Martin Eidelberg, Thomas Hine, Pat Kirkham, David A. Hanks, and C. Ford Peatross. The Eames Lounge Chair: An Icon of Modern Design. London and New York: Merrell Publishers; Grand Rapids, Mich.: Grand Rapids Art Museum, 2006. 192 pp.; 200 bw and color illus., index. $45.00.
The careers of Charles (1907–1978) and Ray Kaiser Eames (1912–1988) and their contributions to design have been explored in publications and popular forums to such a degree that their names are nearly synonymous with mid-twentieth-century modernism, but it is nonetheless surprising to ﬁnd a book dedicated to single work of theirs, notably a manufactured lounge chair that remains in production to the present day. Certainly, within the realm of design objects of the last century, few works have been accorded such an honor. As willing participants, design museums have embraced and furthered the lofty role chairs have been assigned in recent years, subjecting the form to an untold number of scholarly analyses. That the Grand Rapids Art Museum would undertake a touring exhibition and publication with this focus appears to affirm the iconic status to which the Eames lounge chair has ascended in the ﬁve decades since its creation. If because of their functional challenges and personal immediacy chairs have become the touchstone by which many aspirants as well as accomplished designers are often evaluated by and identiﬁed with, then the Eames lounge chair may stand, within the realms of those casting judgment upon design, as the consummate realization of casual luxury in a modernist work. The essays within The Eames Lounge Chair: An Icon of Modern Design not only frame the development of this object’s design, production, and consumption but further the notion of select chairs serving as standard-bearers representative of their respective eras and, ultimately, fetishistic objects of status for the design-savvy consumer. This book seeks to ﬁx this one design as the Eameses’ supreme domestic achievement and a modern icon, but it also intriguingly raises questions, not necessarily answered, as to how and why a design may be considered iconic.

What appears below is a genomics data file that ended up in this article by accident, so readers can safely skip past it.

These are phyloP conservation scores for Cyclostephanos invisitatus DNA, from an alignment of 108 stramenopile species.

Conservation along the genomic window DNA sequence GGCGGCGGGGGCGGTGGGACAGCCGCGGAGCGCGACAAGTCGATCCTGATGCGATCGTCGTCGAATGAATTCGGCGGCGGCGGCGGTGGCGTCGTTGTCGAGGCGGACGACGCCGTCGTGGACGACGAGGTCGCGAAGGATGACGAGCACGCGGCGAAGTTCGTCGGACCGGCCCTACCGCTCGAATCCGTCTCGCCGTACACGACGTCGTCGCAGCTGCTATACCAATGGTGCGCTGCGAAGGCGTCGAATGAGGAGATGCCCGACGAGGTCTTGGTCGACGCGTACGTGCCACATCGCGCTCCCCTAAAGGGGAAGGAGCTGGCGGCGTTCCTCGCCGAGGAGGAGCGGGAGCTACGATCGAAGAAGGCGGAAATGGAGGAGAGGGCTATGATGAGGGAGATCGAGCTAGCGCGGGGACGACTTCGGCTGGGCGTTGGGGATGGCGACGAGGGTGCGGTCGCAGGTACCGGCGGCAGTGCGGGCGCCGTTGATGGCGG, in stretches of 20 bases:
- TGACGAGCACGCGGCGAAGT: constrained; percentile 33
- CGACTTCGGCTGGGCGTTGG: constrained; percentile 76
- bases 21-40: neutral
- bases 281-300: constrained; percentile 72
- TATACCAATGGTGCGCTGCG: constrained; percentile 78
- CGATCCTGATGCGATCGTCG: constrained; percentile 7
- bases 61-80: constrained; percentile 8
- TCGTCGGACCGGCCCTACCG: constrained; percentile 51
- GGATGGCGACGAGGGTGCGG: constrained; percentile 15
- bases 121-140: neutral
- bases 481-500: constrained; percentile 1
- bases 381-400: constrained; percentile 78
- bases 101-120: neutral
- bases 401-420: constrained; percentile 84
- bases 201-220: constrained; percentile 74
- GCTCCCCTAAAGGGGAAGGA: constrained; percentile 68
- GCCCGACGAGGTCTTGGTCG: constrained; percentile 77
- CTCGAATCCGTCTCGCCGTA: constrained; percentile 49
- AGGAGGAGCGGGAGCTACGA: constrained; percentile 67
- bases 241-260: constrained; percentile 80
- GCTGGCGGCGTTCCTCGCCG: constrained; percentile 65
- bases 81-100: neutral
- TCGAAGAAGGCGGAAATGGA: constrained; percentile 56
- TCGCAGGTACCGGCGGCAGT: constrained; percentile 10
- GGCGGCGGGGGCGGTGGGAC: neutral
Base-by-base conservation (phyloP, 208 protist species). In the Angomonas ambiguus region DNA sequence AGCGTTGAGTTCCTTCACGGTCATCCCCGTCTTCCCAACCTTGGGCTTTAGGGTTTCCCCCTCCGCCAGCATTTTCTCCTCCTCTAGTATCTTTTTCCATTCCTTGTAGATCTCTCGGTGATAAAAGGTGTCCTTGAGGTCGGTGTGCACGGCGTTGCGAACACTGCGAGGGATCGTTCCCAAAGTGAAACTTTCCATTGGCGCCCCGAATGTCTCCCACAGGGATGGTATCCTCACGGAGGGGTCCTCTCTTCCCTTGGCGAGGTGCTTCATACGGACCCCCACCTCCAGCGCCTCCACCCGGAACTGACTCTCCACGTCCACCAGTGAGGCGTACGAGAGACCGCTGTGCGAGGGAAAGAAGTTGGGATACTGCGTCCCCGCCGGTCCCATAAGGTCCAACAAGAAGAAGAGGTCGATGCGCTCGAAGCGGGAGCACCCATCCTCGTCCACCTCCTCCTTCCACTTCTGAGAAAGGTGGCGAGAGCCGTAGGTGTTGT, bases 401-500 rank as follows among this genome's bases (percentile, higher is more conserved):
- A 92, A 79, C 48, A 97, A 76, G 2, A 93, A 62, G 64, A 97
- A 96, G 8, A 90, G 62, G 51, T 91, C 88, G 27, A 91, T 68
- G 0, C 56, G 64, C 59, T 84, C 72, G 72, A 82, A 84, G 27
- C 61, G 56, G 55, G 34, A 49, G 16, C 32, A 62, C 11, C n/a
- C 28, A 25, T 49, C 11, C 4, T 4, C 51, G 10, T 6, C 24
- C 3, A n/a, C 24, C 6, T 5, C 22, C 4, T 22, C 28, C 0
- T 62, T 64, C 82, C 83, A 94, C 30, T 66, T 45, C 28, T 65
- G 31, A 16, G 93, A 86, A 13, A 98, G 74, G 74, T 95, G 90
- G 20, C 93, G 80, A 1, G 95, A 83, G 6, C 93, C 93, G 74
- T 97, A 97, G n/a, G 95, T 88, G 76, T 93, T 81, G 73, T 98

The ﬁrst essay, written by Martin Eidelberg and suitably titled “Charting the Iconic Chair,” establishes the rationale for the focus of the effort by noting the chair’s representation of “engineering and manufacturing prowess” relative to modernism and, indicative of the issue of status and popular recognition, noting that “it celebrates important personalities” (p.10). The point of chairs being offered iconic status is presented as a more recent, mid-twentieth-century phenomenon with the ensuing discussion, framed through a survey of early twentieth-century chairs, perceptively pointing out the particular command architect-designed works have assumed in serving as a microcosm of style and culture and—through technology, materials, and form—proclaiming modernist ideals. The following sections, detailing innovations in furniture construction in tubular steel, plywood, and plastics, prove interesting as surveys of primary modernist materials and resultant chair forms dating from the 1920s through the 1960s. However, the inclusion of the ﬁrst material—tubular steel—seems less applicable speciﬁcally to the Eameses given their predilection for working with the latter two materials. Bent plywood, which forms the primary shells of the lounge chair, is presented as descending directly from the early 1930s work of Finnish architect Alvar Aalto, reinforced by the comparison with the sled-footed chair from the Cranbrook Academy of Art Library of Eliel and Eero Saarinen (a colleague of and later collaborator of Eames) to Aalto’s earlier design for the Springleaf armchair. Both provided cantilevered seats supported by two runners of laminated wood, and both the elder and younger Saarinen were quite familiar with Aalto’s work. However, the argument that Eames was, at the time, equally “aping” (p. 21) this earlier work would be more convincing if additional evidence were introduced. Eidelberg ﬁnally promptly dismisses any signiﬁcant technological achievements in the chair in questioning its iconic status, suggesting instead that its familiarity and “unabashed combination of modernity and traditionalism” served to “announce the shift in the direction that Modernism would take” (p. 26). This statement, challenging the notion of a purely progressive modernity, is central to the understanding of the chair and the plurality of modernism after World War II.